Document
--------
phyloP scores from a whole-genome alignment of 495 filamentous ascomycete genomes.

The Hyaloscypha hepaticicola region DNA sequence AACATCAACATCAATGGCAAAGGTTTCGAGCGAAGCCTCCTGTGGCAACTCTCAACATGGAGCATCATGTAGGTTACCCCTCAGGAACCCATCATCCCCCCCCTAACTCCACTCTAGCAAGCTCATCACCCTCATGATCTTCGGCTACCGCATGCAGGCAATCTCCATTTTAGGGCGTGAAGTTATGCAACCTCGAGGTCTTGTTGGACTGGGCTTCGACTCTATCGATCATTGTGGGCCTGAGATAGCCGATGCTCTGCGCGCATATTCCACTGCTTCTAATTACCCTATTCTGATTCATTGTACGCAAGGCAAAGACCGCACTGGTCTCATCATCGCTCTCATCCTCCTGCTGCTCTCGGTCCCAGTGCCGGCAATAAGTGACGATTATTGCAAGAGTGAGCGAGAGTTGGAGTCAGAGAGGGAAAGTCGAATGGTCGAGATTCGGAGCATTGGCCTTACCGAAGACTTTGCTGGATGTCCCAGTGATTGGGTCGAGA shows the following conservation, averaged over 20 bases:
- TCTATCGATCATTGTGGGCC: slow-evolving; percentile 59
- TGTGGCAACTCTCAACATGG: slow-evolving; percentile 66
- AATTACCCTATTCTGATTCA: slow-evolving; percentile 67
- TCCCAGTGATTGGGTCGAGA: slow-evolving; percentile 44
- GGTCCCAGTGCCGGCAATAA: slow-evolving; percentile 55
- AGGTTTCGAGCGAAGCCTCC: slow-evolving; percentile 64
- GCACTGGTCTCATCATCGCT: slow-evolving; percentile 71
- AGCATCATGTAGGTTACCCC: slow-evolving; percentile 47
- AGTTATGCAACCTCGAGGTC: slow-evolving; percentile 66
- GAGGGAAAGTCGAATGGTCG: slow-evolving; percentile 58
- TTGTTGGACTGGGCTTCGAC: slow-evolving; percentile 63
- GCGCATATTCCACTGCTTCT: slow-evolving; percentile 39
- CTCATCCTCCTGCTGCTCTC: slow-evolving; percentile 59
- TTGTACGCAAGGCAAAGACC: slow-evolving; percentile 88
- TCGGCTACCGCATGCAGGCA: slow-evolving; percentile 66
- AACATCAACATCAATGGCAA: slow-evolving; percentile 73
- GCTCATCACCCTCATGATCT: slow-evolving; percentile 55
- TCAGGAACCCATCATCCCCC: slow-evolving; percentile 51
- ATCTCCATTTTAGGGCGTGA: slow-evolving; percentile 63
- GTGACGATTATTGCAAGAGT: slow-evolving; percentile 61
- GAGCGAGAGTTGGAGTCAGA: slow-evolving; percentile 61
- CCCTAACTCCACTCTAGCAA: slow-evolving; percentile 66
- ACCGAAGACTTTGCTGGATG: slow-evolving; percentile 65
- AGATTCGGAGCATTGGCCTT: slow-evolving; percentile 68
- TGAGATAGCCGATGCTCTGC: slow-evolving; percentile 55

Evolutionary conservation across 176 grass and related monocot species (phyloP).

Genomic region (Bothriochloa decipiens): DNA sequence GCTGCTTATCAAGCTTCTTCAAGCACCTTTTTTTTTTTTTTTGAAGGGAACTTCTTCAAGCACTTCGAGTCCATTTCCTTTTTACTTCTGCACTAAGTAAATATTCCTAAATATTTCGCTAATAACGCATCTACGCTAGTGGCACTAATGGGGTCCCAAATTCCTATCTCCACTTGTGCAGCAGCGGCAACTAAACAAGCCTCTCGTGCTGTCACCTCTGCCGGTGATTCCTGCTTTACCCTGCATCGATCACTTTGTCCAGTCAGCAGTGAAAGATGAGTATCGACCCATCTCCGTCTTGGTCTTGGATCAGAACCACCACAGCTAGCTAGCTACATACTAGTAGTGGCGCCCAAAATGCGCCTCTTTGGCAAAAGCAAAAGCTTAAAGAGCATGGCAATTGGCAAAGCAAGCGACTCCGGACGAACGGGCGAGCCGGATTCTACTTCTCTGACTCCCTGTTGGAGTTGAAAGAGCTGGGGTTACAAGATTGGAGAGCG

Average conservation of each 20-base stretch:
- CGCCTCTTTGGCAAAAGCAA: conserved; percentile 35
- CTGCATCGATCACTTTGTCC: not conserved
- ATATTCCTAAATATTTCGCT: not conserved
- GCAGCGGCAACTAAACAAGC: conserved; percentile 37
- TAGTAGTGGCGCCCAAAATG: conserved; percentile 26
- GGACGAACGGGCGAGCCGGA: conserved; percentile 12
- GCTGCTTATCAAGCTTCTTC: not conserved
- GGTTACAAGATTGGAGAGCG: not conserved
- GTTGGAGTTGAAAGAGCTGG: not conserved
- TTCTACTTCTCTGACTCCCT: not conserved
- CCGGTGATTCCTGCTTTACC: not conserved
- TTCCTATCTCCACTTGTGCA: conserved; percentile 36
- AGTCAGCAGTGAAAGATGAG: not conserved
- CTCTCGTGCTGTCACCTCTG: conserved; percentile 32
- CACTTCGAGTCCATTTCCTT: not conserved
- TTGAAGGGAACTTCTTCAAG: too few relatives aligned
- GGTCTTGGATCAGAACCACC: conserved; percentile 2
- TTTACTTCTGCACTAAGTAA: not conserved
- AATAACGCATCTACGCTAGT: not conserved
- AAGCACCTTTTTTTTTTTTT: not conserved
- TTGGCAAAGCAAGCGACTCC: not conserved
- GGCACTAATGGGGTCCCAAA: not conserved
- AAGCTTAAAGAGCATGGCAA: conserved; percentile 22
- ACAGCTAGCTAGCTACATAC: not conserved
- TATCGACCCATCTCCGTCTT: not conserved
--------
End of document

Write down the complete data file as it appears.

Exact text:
phyloP scores from a whole-genome alignment of 495 filamentous ascomycete genomes.

The Hyaloscypha hepaticicola region DNA sequence AACATCAACATCAATGGCAAAGGTTTCGAGCGAAGCCTCCTGTGGCAACTCTCAACATGGAGCATCATGTAGGTTACCCCTCAGGAACCCATCATCCCCCCCCTAACTCCACTCTAGCAAGCTCATCACCCTCATGATCTTCGGCTACCGCATGCAGGCAATCTCCATTTTAGGGCGTGAAGTTATGCAACCTCGAGGTCTTGTTGGACTGGGCTTCGACTCTATCGATCATTGTGGGCCTGAGATAGCCGATGCTCTGCGCGCATATTCCACTGCTTCTAATTACCCTATTCTGATTCATTGTACGCAAGGCAAAGACCGCACTGGTCTCATCATCGCTCTCATCCTCCTGCTGCTCTCGGTCCCAGTGCCGGCAATAAGTGACGATTATTGCAAGAGTGAGCGAGAGTTGGAGTCAGAGAGGGAAAGTCGAATGGTCGAGATTCGGAGCATTGGCCTTACCGAAGACTTTGCTGGATGTCCCAGTGATTGGGTCGAGA shows the following conservation, averaged over 20 bases:
- TCTATCGATCATTGTGGGCC: slow-evolving; percentile 59
- TGTGGCAACTCTCAACATGG: slow-evolving; percentile 66
- AATTACCCTATTCTGATTCA: slow-evolving; percentile 67
- TCCCAGTGATTGGGTCGAGA: slow-evolving; percentile 44
- GGTCCCAGTGCCGGCAATAA: slow-evolving; percentile 55
- AGGTTTCGAGCGAAGCCTCC: slow-evolving; percentile 64
- GCACTGGTCTCATCATCGCT: slow-evolving; percentile 71
- AGCATCATGTAGGTTACCCC: slow-evolving; percentile 47
- AGTTATGCAACCTCGAGGTC: slow-evolving; percentile 66
- GAGGGAAAGTCGAATGGTCG: slow-evolving; percentile 58
- TTGTTGGACTGGGCTTCGAC: slow-evolving; percentile 63
- GCGCATATTCCACTGCTTCT: slow-evolving; percentile 39
- CTCATCCTCCTGCTGCTCTC: slow-evolving; percentile 59
- TTGTACGCAAGGCAAAGACC: slow-evolving; percentile 88
- TCGGCTACCGCATGCAGGCA: slow-evolving; percentile 66
- AACATCAACATCAATGGCAA: slow-evolving; percentile 73
- GCTCATCACCCTCATGATCT: slow-evolving; percentile 55
- TCAGGAACCCATCATCCCCC: slow-evolving; percentile 51
- ATCTCCATTTTAGGGCGTGA: slow-evolving; percentile 63
- GTGACGATTATTGCAAGAGT: slow-evolving; percentile 61
- GAGCGAGAGTTGGAGTCAGA: slow-evolving; percentile 61
- CCCTAACTCCACTCTAGCAA: slow-evolving; percentile 66
- ACCGAAGACTTTGCTGGATG: slow-evolving; percentile 65
- AGATTCGGAGCATTGGCCTT: slow-evolving; percentile 68
- TGAGATAGCCGATGCTCTGC: slow-evolving; percentile 55

Evolutionary conservation across 176 grass and related monocot species (phyloP).

Genomic region (Bothriochloa decipiens): DNA sequence GCTGCTTATCAAGCTTCTTCAAGCACCTTTTTTTTTTTTTTTGAAGGGAACTTCTTCAAGCACTTCGAGTCCATTTCCTTTTTACTTCTGCACTAAGTAAATATTCCTAAATATTTCGCTAATAACGCATCTACGCTAGTGGCACTAATGGGGTCCCAAATTCCTATCTCCACTTGTGCAGCAGCGGCAACTAAACAAGCCTCTCGTGCTGTCACCTCTGCCGGTGATTCCTGCTTTACCCTGCATCGATCACTTTGTCCAGTCAGCAGTGAAAGATGAGTATCGACCCATCTCCGTCTTGGTCTTGGATCAGAACCACCACAGCTAGCTAGCTACATACTAGTAGTGGCGCCCAAAATGCGCCTCTTTGGCAAAAGCAAAAGCTTAAAGAGCATGGCAATTGGCAAAGCAAGCGACTCCGGACGAACGGGCGAGCCGGATTCTACTTCTCTGACTCCCTGTTGGAGTTGAAAGAGCTGGGGTTACAAGATTGGAGAGCG

Average conservation of each 20-base stretch:
- CGCCTCTTTGGCAAAAGCAA: conserved; percentile 35
- CTGCATCGATCACTTTGTCC: not conserved
- ATATTCCTAAATATTTCGCT: not conserved
- GCAGCGGCAACTAAACAAGC: conserved; percentile 37
- TAGTAGTGGCGCCCAAAATG: conserved; percentile 26
- GGACGAACGGGCGAGCCGGA: conserved; percentile 12
- GCTGCTTATCAAGCTTCTTC: not conserved
- GGTTACAAGATTGGAGAGCG: not conserved
- GTTGGAGTTGAAAGAGCTGG: not conserved
- TTCTACTTCTCTGACTCCCT: not conserved
- CCGGTGATTCCTGCTTTACC: not conserved
- TTCCTATCTCCACTTGTGCA: conserved; percentile 36
- AGTCAGCAGTGAAAGATGAG: not conserved
- CTCTCGTGCTGTCACCTCTG: conserved; percentile 32
- CACTTCGAGTCCATTTCCTT: not conserved
- TTGAAGGGAACTTCTTCAAG: too few relatives aligned
- GGTCTTGGATCAGAACCACC: conserved; percentile 2
- TTTACTTCTGCACTAAGTAA: not conserved
- AATAACGCATCTACGCTAGT: not conserved
- AAGCACCTTTTTTTTTTTTT: not conserved
- TTGGCAAAGCAAGCGACTCC: not conserved
- GGCACTAATGGGGTCCCAAA: not conserved
- AAGCTTAAAGAGCATGGCAA: conserved; percentile 22
- ACAGCTAGCTAGCTACATAC: not conserved
- TATCGACCCATCTCCGTCTT: not conserved